A signaling pathway required for plants to grow to their normal size appears to have an unexpected dual purpose of keeping the plant from wallpapering itself with too many densely clustered stomata.
Keiko Torii holds a mutated version – one thats an inch tall and covered densely with microscopic stomata – and a normal plant of Arabidopsis, a small flowering plant that is widely used as a model organism in plant biology.
Photo credit: University of Washington
"Its surprising that size and stomata patterning – both key to plants being able to survive on dry land – are using the same signaling components," says Jessica McAbee, a University of Washington research associate in biology. Shes one co-author of a report in the July 8 issue of Science about work with Arabidopsis, a weed-like member of the crucifer family for which scientists already have a genomic map.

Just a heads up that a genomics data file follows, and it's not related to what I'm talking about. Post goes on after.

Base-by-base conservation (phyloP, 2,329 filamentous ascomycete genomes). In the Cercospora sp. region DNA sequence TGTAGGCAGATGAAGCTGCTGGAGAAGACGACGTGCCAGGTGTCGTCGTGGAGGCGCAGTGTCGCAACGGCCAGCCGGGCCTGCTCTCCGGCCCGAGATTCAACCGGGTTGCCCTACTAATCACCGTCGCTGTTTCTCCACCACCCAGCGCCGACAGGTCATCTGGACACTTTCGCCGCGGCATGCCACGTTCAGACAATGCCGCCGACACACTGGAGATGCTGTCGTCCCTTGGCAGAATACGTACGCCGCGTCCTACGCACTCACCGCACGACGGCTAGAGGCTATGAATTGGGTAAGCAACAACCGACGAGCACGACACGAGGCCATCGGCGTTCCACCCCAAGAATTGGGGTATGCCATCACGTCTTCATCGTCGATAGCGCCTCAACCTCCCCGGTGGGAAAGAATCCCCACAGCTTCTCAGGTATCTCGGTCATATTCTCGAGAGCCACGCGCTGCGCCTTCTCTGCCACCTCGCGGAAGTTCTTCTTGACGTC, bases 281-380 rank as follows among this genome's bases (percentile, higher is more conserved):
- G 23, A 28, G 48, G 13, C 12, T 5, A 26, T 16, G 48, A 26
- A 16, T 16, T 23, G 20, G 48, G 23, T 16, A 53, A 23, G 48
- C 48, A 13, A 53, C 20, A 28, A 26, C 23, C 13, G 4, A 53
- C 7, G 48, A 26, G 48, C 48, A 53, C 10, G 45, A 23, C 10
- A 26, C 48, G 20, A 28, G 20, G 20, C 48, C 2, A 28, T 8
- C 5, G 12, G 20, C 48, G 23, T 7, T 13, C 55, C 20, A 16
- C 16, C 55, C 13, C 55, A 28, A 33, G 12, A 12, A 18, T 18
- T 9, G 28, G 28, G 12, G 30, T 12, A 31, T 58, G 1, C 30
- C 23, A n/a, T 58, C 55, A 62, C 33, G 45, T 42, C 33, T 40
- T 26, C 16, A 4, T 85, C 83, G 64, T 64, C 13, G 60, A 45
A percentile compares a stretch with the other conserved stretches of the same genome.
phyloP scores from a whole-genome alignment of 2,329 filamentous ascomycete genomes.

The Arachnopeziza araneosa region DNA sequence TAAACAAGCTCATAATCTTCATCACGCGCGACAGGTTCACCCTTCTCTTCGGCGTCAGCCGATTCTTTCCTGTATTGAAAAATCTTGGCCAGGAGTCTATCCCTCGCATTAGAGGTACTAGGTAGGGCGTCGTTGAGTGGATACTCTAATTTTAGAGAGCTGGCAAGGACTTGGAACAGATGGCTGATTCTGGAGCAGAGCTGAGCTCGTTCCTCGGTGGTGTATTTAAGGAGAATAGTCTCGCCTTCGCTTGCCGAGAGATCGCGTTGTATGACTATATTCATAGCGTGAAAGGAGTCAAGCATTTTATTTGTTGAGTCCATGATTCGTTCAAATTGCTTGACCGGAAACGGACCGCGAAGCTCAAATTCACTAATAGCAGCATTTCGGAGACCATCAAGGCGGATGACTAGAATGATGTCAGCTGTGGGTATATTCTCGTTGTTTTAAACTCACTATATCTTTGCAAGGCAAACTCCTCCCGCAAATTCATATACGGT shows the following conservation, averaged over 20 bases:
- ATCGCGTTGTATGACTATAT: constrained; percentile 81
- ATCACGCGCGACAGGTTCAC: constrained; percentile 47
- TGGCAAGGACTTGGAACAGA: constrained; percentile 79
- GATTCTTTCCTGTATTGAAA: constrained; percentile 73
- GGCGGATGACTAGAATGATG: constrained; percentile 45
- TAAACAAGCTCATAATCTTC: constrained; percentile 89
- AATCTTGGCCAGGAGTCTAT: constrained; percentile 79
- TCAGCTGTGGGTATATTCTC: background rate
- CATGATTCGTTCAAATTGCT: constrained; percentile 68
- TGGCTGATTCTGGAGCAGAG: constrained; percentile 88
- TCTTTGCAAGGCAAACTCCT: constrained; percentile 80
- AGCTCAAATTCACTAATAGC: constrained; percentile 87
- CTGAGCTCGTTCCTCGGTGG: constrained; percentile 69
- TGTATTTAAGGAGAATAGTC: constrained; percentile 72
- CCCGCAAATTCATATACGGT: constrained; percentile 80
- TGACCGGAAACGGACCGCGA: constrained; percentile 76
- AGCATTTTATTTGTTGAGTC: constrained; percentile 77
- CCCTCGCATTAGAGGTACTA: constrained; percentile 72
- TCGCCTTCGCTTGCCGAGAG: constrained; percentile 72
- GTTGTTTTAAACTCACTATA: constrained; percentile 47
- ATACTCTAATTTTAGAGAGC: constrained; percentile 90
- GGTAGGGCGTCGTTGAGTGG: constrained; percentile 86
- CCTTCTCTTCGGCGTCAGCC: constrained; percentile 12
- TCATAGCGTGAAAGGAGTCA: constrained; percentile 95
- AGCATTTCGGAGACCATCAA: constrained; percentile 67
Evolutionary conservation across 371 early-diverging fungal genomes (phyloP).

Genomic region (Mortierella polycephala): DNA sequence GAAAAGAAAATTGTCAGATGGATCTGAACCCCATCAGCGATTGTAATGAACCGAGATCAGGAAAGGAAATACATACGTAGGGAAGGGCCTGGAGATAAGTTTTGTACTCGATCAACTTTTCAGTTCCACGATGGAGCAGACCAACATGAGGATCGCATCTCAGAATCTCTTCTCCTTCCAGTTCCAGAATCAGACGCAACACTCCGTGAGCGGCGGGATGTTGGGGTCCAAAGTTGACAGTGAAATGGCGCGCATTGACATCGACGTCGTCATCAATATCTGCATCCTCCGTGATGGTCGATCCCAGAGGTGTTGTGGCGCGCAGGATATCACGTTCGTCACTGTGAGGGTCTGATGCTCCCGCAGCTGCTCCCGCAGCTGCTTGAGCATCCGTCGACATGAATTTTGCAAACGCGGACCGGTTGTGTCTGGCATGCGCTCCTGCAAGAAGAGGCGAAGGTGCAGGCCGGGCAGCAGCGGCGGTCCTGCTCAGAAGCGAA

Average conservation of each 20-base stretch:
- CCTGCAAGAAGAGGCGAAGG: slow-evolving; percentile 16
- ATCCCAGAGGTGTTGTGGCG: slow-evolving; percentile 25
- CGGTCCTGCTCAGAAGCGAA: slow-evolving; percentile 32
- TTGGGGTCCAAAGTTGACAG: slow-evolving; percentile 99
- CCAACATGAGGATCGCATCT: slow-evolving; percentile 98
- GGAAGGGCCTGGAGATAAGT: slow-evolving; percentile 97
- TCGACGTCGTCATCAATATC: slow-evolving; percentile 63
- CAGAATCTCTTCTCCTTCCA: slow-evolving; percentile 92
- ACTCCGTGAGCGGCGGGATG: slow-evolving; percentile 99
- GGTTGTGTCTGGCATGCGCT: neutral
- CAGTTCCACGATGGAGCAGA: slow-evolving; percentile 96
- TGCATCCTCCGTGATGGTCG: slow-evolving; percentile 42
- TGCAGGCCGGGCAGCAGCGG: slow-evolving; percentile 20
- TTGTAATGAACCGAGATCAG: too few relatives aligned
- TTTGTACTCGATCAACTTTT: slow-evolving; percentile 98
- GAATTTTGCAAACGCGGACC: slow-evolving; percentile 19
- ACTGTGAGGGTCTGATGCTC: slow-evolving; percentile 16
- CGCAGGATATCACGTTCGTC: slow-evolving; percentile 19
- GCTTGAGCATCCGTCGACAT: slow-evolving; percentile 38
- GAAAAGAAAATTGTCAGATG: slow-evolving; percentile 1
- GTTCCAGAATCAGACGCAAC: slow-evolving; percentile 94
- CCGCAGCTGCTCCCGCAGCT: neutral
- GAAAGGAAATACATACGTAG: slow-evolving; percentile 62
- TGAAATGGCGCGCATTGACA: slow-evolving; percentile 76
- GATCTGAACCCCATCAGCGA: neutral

Stomata are microscopic pores on the surface of plants that open to allow plants to take in carbon dioxide from the air for photosynthesis. They close when there is the danger that the plant tissue may lose too much moisture.
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